Even so, it was still a stressful experience mainly because – not being a US citizen – I lacked some of the documents that the bigger rental properties required (such as a SSN or a credit report). Most agencies were alright with me offering alternative documentation, but it was slightly more time consuming than it might have been otherwise. Regardless, after two mini cry sessions and some venting to friends, I was able to find a place. (Honestly though, I probably shouldn’t have psyched myself out so much because, since coming here, I have met people who literally drove around LA looking for vacancy/for rent signs, called the number, booked a tour, and were able to sign the lease that same day.)

With my housing “problem” sorted, I spent the rest of summer hanging out with my family and friends. I didn’t (and still don’t) plan on going home for winter break, so I knew that I wouldn’t be seeing anyone back home for at least a year (although I am strongly encouraging some of my friends to come visit me here by sending them pictures of both the food here and the tan I have since acquired).

The highlight of my summer, though, was definitely arriving in the US. I had only a week before the semester was due to begin, and so I spent most of it exploring the area, building Ikea furniture (and getting lost of blisters in the process), and bitterly complaining about how hot it was (although now that it’s finally cooling down I kind of miss the heat).

Thursday, December 9, 2021

How I Spent My Summer

There is this invisible line that cuts the world in two and falls at 0o latitude. The Geographers named it the Equator. This is where the world is at its widest and only thirteen countries in the world can boast of possessing this amazing rare feature. This means that these thirteen countries do not get to experience the four seasons like the rest of the world. We only have the rainy season and the dry season. I have never experienced spring, summer, autumn and winter. Yes, yes I know that look on your face. It is the same exact look I get when I tell someone that I have never celebrated Halloween or Thanksgiving before. I had actually never heard of Daylight savings until Professor Selan explained it to me during one of my spring semester classes. A brief background: I come from a small village in Kenya that is suspended on the equator. I have never had the luxury of experiencing the stretching of darkness for more than twelve hours in a day. I started my LL.M online in spring 2021 due to Covid restrictions and consequent travel ban. I spent what would be considered my summer dusting my tweed jackets and polishing my boots in readiness for fall. A month ago, you should have seen me arrive at LAX with two suitcases full of jackets and other winter paraphernalia only to be welcomed by a heat wave and the bluest skies I have ever seen. I was deeply misguided. I was told to prepare for listless dark nights and rainfall all through September to February 2022. But L.A has been nothing short of sweet and shiny and shimmery! Should I hold my horses? Spoke too soon? Yo! Give this girl some Fall tips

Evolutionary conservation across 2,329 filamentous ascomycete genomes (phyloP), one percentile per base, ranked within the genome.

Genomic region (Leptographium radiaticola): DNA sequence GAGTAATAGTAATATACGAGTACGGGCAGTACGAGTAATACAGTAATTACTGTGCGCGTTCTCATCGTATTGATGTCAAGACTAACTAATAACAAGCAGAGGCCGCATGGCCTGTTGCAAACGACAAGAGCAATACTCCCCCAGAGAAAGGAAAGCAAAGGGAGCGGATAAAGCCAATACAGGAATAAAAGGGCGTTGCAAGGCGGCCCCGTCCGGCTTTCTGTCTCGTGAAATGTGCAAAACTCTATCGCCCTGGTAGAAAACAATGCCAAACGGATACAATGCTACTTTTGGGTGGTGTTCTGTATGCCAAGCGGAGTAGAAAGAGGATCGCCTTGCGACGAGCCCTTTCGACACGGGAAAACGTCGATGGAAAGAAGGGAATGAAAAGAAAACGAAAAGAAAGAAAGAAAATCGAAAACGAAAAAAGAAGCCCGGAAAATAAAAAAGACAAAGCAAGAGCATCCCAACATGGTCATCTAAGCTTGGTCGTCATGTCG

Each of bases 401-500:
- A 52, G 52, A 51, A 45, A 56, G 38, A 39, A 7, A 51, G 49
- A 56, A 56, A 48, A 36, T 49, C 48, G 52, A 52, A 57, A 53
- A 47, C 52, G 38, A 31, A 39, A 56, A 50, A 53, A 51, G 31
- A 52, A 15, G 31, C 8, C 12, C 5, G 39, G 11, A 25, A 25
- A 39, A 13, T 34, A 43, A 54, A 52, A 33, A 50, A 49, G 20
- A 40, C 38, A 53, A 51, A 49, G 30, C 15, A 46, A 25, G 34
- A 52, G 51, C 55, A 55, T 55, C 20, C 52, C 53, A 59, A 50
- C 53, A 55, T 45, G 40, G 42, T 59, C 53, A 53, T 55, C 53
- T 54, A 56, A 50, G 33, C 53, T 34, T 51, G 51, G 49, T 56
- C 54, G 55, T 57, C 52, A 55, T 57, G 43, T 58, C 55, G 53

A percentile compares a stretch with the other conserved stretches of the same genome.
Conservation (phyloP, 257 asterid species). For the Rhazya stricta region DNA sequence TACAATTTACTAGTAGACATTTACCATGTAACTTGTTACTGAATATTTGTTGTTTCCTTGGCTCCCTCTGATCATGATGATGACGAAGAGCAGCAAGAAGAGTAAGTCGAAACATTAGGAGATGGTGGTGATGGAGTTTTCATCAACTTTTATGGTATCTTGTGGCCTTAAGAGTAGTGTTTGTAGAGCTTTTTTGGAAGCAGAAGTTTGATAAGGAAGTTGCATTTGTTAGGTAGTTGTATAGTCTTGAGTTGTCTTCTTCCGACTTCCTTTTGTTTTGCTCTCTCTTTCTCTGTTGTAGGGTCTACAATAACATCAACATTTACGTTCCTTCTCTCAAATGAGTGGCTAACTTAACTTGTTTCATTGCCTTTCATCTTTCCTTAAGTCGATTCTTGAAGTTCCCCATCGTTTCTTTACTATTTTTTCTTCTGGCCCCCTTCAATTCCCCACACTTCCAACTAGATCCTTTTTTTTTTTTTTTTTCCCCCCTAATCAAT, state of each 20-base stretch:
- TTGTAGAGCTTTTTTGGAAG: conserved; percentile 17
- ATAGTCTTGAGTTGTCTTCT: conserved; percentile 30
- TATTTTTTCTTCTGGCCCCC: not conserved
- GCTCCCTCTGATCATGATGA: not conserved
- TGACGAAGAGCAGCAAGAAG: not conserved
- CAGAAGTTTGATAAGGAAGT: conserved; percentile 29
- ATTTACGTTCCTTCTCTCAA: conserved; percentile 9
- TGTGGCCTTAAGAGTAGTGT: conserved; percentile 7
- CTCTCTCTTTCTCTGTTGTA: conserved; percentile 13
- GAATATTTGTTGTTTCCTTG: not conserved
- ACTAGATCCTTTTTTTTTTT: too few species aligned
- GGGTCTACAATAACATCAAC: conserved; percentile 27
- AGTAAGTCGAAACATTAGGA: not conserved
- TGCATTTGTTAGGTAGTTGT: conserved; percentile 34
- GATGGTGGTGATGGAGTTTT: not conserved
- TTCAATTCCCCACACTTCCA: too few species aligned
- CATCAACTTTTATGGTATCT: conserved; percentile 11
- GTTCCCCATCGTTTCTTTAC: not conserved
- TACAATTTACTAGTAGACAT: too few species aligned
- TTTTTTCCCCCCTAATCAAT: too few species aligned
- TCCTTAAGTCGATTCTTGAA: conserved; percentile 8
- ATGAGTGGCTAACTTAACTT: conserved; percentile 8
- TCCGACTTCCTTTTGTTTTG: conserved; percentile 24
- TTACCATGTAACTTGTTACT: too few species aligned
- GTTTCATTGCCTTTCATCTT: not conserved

Wednesday, December 8, 2021

How I Spent My Summer

Like many first-year law students, Spring semester brought a lot of stress as to what the future held in terms of a summer job. Not only are we focused on looking for a placement, whether it be a judicial externship, clerkship, or a research assistantship, but also, we are looking for the right fit. This summer, I had the pleasure of being a Law Clerk for the non-profit, LevittQuinn Family Law Center.

As a law clerk, I was able to gain valuable experience doing practical work under attorney supervision. As a rising second-year, this was my first exposure to legal work so I was determined to make the most of the experience. My supervising attorney assisted me with client consults, document preparation, and even with my preliminary drafts of a trial brief for a client. At LevittQuinn, I was able to apply the research and writing skills that I learned at Loyola and I felt prepared for the task.